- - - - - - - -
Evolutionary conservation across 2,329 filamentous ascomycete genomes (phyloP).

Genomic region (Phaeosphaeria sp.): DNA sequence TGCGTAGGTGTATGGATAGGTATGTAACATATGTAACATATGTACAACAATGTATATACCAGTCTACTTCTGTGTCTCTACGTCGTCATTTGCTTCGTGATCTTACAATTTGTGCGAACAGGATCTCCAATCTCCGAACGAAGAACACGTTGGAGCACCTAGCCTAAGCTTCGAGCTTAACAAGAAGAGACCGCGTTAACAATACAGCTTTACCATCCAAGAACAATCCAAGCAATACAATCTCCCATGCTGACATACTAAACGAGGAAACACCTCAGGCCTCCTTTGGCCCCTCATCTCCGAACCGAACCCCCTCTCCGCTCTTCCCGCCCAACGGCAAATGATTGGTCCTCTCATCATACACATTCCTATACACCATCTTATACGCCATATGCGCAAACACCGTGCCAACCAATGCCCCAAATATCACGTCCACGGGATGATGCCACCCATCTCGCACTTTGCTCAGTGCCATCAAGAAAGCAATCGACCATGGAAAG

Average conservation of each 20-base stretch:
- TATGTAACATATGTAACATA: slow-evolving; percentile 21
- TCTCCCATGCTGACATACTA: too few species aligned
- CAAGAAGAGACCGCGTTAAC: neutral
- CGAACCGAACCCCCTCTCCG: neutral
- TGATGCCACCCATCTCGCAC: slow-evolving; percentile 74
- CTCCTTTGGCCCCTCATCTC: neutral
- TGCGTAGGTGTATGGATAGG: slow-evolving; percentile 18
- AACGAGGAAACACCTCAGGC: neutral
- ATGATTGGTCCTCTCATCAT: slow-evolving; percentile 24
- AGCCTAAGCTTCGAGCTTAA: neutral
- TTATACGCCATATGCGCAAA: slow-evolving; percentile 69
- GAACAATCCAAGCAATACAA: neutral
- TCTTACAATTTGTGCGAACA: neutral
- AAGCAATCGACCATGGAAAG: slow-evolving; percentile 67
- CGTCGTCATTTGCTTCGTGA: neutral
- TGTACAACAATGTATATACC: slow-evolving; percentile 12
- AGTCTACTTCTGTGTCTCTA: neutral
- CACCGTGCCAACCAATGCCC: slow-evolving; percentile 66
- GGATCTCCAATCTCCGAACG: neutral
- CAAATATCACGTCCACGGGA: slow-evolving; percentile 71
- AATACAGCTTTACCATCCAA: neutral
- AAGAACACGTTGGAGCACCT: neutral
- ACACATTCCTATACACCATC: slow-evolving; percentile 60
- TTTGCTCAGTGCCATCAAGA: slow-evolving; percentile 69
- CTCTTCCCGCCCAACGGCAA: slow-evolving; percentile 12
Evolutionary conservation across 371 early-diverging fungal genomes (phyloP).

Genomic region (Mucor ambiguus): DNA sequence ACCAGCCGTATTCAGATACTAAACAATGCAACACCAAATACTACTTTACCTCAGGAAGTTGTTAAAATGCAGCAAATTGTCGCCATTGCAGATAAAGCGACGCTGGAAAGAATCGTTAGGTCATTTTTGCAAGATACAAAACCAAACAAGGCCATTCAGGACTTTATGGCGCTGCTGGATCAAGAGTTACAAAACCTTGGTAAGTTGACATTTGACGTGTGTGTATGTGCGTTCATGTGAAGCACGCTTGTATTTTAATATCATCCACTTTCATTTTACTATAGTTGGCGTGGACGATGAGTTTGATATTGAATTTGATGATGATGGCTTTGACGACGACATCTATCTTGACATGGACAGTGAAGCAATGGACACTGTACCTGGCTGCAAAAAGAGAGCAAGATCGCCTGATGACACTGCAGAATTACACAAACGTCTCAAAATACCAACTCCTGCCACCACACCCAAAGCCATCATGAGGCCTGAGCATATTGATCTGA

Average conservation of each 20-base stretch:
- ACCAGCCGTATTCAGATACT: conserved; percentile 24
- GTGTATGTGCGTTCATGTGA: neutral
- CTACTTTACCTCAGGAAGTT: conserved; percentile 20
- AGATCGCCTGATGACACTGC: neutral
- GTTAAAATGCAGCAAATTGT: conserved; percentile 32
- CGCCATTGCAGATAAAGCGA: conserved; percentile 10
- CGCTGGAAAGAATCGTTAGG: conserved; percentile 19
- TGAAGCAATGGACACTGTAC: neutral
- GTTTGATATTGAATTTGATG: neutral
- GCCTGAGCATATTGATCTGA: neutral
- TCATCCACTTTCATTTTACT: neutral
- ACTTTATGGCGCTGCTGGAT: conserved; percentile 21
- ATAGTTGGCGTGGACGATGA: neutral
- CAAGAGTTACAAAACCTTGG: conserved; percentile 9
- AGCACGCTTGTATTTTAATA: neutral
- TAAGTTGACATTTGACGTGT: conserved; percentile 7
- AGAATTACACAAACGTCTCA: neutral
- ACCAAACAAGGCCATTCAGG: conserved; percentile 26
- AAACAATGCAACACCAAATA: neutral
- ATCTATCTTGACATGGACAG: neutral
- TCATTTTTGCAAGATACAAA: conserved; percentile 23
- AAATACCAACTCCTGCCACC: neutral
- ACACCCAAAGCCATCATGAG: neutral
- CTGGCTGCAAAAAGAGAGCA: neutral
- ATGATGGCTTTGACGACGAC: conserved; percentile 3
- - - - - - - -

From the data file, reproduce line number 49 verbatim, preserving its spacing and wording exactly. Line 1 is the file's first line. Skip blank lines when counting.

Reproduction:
- ACCAAACAAGGCCATTCAGG: conserved; percentile 26